Avalanche accidents are confusing, tearful experiences. Executing a successful rescue requires that you control your emotions and focus on the rescue. A successful rescue begins before you leave the trailhead and continues until the rescuers and victim are safely in the frontcountry.
The keys to a successful rescue are training and practice, training and practice, and training and practice. Don't postpone it any longer. Get together with your buddies and practice. When the shit hits the fan, when your friend or lover is beat up and buried, your training will help you achieve the best possible outcome.
This page explains the tasks that take place before, during, and immediately after an avalanche. Subsequent pages explain how to search the avalanche using your transceiver, how to locate the victim using an avalanche probe, and how to extricate the victim using a shovel. These instructions are concise. You'll need to take a course and read a good avalanche book.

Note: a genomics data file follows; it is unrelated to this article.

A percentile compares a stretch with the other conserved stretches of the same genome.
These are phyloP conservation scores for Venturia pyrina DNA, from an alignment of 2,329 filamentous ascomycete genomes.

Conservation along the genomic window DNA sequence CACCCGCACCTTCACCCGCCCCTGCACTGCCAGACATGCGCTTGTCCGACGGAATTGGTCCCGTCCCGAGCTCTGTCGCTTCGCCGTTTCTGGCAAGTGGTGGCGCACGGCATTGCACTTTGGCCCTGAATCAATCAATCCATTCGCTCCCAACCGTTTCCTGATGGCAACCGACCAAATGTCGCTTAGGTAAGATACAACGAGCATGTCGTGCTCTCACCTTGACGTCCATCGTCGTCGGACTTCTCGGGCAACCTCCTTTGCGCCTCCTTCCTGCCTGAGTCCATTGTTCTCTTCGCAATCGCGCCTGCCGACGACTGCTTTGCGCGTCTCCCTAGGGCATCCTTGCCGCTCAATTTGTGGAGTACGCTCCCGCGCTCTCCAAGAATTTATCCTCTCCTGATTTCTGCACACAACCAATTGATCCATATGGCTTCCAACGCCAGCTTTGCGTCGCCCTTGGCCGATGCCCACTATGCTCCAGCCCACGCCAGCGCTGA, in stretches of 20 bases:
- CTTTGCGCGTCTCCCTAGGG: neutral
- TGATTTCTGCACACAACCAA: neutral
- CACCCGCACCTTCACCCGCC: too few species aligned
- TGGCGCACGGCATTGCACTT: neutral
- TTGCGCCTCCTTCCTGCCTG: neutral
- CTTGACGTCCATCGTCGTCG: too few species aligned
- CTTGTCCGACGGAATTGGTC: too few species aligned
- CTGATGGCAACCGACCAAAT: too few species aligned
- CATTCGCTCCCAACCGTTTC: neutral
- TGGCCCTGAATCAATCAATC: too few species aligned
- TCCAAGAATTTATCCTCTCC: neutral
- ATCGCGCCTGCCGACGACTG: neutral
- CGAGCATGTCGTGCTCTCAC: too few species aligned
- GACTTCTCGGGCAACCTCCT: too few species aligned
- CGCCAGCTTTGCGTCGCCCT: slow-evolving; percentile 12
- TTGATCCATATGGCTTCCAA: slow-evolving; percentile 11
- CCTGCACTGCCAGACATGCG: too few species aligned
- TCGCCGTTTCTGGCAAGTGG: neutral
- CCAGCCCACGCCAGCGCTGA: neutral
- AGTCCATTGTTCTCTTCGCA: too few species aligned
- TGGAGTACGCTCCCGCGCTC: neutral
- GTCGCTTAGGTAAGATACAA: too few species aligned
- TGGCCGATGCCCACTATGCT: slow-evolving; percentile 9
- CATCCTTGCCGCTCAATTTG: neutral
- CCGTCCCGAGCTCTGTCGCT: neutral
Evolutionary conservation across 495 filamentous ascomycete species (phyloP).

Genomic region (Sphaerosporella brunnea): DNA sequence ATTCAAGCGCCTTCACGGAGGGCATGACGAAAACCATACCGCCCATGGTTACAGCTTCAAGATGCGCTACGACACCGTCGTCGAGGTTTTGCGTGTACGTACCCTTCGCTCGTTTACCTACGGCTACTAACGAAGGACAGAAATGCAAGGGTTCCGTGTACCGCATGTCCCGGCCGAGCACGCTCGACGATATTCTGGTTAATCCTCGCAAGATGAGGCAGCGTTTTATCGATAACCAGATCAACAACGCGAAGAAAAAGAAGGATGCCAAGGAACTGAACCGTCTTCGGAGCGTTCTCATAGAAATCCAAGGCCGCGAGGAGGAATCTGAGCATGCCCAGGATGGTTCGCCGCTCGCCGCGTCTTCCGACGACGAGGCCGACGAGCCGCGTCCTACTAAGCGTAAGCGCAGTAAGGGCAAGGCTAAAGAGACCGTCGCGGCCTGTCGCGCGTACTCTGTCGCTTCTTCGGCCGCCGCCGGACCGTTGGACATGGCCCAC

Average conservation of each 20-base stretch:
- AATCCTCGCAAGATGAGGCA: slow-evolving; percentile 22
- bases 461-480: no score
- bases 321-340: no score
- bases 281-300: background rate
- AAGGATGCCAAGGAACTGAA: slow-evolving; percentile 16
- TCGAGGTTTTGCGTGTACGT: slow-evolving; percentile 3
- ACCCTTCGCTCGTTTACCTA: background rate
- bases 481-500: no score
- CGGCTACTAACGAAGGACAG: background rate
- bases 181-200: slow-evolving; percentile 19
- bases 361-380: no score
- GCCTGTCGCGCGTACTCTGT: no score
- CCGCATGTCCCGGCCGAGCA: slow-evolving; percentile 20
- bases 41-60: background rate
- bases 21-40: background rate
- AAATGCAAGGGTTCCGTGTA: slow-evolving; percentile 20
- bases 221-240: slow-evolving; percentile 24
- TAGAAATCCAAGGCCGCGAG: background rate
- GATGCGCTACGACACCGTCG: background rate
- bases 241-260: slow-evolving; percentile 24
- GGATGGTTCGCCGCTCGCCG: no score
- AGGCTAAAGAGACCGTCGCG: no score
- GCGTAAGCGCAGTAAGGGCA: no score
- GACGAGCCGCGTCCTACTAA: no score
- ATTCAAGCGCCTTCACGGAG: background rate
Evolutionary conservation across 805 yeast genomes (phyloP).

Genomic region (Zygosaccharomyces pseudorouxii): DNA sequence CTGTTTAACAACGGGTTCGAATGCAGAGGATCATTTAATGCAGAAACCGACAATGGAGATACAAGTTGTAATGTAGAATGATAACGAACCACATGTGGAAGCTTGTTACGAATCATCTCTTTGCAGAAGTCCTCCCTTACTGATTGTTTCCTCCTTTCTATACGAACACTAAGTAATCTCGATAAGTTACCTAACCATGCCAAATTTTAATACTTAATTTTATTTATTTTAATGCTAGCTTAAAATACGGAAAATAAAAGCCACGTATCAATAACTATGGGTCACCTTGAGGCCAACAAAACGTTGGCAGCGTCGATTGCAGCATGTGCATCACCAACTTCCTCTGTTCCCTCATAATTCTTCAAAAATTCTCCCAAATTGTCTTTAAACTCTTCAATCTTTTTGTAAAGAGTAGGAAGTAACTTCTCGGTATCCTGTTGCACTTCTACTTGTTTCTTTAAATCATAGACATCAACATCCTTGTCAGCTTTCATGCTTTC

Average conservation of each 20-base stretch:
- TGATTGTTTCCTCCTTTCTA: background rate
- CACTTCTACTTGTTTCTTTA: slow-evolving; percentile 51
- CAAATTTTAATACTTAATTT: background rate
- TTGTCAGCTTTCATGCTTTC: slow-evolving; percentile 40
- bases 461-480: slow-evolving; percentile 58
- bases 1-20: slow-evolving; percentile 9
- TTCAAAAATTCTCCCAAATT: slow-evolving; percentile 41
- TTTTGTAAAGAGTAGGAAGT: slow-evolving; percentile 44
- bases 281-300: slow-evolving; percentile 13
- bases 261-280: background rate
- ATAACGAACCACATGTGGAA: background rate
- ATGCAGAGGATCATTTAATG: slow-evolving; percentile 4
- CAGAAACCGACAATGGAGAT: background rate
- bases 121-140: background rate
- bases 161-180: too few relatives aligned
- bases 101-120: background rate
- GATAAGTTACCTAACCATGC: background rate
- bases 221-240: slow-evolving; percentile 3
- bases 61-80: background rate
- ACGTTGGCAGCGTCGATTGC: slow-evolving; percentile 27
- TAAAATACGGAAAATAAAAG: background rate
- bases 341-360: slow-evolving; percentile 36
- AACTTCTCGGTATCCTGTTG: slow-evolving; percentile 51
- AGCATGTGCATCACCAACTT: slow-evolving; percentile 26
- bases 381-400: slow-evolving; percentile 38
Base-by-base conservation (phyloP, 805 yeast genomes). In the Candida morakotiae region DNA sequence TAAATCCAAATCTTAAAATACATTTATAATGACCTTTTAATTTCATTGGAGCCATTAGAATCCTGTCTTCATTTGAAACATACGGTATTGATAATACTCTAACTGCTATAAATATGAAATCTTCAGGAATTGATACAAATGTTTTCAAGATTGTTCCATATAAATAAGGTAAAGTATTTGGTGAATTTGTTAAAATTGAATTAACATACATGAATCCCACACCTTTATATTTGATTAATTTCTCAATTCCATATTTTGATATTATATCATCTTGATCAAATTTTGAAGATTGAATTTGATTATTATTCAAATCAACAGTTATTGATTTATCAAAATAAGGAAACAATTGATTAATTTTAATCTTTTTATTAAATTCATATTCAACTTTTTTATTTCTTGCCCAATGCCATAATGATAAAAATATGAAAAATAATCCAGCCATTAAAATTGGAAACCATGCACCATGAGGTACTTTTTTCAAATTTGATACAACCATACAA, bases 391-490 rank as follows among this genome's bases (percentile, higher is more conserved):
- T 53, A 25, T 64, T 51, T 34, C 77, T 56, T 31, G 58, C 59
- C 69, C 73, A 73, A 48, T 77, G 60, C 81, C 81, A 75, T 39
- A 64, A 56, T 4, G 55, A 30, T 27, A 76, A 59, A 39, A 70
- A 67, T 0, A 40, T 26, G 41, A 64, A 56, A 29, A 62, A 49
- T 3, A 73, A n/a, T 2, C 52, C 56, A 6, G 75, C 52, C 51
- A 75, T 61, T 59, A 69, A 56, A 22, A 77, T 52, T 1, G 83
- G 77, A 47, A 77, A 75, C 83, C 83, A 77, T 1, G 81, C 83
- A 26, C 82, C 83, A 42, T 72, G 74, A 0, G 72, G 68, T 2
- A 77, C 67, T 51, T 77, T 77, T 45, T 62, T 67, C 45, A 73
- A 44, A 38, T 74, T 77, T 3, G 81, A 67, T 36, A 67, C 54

The statistics aren't in the victim's favor. They show that ~25% of avalanche victims are killed by trauma. Of those that survive, more than half will die within the first 15 minutes. And 90% will be dead within the first 40 minutes. When all is said and done, only 30% of fully buried victims will survive.
This data makes your objectives clear. Quickly locate the victim and access his or her airway.